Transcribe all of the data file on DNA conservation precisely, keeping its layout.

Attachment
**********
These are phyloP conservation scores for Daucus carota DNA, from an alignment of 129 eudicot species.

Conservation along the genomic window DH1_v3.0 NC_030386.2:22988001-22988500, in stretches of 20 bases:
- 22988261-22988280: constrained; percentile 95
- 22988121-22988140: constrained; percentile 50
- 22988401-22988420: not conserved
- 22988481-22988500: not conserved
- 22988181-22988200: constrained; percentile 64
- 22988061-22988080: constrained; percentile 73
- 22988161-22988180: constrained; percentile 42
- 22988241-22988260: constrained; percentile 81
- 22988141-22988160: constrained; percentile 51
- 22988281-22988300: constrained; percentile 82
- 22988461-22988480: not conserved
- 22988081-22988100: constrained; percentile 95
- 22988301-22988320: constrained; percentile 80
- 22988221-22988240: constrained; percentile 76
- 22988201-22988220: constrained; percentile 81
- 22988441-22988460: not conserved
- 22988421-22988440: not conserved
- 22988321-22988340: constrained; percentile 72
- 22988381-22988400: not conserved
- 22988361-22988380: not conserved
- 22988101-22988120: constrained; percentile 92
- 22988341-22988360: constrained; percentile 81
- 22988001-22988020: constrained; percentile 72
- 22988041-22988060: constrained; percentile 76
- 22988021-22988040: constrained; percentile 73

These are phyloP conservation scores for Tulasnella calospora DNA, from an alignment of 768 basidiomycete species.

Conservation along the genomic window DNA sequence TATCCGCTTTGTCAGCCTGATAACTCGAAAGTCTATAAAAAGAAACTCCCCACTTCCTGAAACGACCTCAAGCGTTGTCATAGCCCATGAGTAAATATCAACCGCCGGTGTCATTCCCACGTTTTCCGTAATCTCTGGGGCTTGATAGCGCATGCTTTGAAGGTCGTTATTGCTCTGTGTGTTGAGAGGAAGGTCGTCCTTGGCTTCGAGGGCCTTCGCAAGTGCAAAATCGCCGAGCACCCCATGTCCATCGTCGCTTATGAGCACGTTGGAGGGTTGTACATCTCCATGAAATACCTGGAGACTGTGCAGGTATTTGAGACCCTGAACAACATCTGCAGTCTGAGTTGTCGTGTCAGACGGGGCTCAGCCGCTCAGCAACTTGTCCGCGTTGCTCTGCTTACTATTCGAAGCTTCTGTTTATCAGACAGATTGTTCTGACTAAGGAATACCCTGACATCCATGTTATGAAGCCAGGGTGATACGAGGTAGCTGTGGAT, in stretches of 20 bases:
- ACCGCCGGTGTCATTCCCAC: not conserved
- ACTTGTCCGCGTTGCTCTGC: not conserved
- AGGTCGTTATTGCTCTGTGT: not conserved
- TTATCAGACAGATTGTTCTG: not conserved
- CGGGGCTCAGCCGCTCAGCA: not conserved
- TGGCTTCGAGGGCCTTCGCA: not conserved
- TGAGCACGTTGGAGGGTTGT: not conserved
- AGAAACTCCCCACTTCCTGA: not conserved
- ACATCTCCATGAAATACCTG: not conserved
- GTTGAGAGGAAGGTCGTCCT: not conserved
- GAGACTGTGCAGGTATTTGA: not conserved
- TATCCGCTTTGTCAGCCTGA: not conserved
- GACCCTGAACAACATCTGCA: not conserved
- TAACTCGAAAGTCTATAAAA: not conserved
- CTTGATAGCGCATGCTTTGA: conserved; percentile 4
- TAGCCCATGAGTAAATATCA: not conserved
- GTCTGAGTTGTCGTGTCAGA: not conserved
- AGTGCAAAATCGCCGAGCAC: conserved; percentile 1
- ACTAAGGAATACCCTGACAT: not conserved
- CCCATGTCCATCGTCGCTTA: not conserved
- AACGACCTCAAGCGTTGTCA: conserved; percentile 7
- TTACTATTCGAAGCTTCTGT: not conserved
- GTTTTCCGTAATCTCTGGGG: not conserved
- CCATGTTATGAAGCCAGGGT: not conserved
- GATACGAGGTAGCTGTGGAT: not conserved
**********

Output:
These are phyloP conservation scores for Daucus carota DNA, from an alignment of 129 eudicot species.

Conservation along the genomic window DH1_v3.0 NC_030386.2:22988001-22988500, in stretches of 20 bases:
- 22988261-22988280: constrained; percentile 95
- 22988121-22988140: constrained; percentile 50
- 22988401-22988420: not conserved
- 22988481-22988500: not conserved
- 22988181-22988200: constrained; percentile 64
- 22988061-22988080: constrained; percentile 73
- 22988161-22988180: constrained; percentile 42
- 22988241-22988260: constrained; percentile 81
- 22988141-22988160: constrained; percentile 51
- 22988281-22988300: constrained; percentile 82
- 22988461-22988480: not conserved
- 22988081-22988100: constrained; percentile 95
- 22988301-22988320: constrained; percentile 80
- 22988221-22988240: constrained; percentile 76
- 22988201-22988220: constrained; percentile 81
- 22988441-22988460: not conserved
- 22988421-22988440: not conserved
- 22988321-22988340: constrained; percentile 72
- 22988381-22988400: not conserved
- 22988361-22988380: not conserved
- 22988101-22988120: constrained; percentile 92
- 22988341-22988360: constrained; percentile 81
- 22988001-22988020: constrained; percentile 72
- 22988041-22988060: constrained; percentile 76
- 22988021-22988040: constrained; percentile 73

These are phyloP conservation scores for Tulasnella calospora DNA, from an alignment of 768 basidiomycete species.

Conservation along the genomic window DNA sequence TATCCGCTTTGTCAGCCTGATAACTCGAAAGTCTATAAAAAGAAACTCCCCACTTCCTGAAACGACCTCAAGCGTTGTCATAGCCCATGAGTAAATATCAACCGCCGGTGTCATTCCCACGTTTTCCGTAATCTCTGGGGCTTGATAGCGCATGCTTTGAAGGTCGTTATTGCTCTGTGTGTTGAGAGGAAGGTCGTCCTTGGCTTCGAGGGCCTTCGCAAGTGCAAAATCGCCGAGCACCCCATGTCCATCGTCGCTTATGAGCACGTTGGAGGGTTGTACATCTCCATGAAATACCTGGAGACTGTGCAGGTATTTGAGACCCTGAACAACATCTGCAGTCTGAGTTGTCGTGTCAGACGGGGCTCAGCCGCTCAGCAACTTGTCCGCGTTGCTCTGCTTACTATTCGAAGCTTCTGTTTATCAGACAGATTGTTCTGACTAAGGAATACCCTGACATCCATGTTATGAAGCCAGGGTGATACGAGGTAGCTGTGGAT, in stretches of 20 bases:
- ACCGCCGGTGTCATTCCCAC: not conserved
- ACTTGTCCGCGTTGCTCTGC: not conserved
- AGGTCGTTATTGCTCTGTGT: not conserved
- TTATCAGACAGATTGTTCTG: not conserved
- CGGGGCTCAGCCGCTCAGCA: not conserved
- TGGCTTCGAGGGCCTTCGCA: not conserved
- TGAGCACGTTGGAGGGTTGT: not conserved
- AGAAACTCCCCACTTCCTGA: not conserved
- ACATCTCCATGAAATACCTG: not conserved
- GTTGAGAGGAAGGTCGTCCT: not conserved
- GAGACTGTGCAGGTATTTGA: not conserved
- TATCCGCTTTGTCAGCCTGA: not conserved
- GACCCTGAACAACATCTGCA: not conserved
- TAACTCGAAAGTCTATAAAA: not conserved
- CTTGATAGCGCATGCTTTGA: conserved; percentile 4
- TAGCCCATGAGTAAATATCA: not conserved
- GTCTGAGTTGTCGTGTCAGA: not conserved
- AGTGCAAAATCGCCGAGCAC: conserved; percentile 1
- ACTAAGGAATACCCTGACAT: not conserved
- CCCATGTCCATCGTCGCTTA: not conserved
- AACGACCTCAAGCGTTGTCA: conserved; percentile 7
- TTACTATTCGAAGCTTCTGT: not conserved
- GTTTTCCGTAATCTCTGGGG: not conserved
- CCATGTTATGAAGCCAGGGT: not conserved
- GATACGAGGTAGCTGTGGAT: not conserved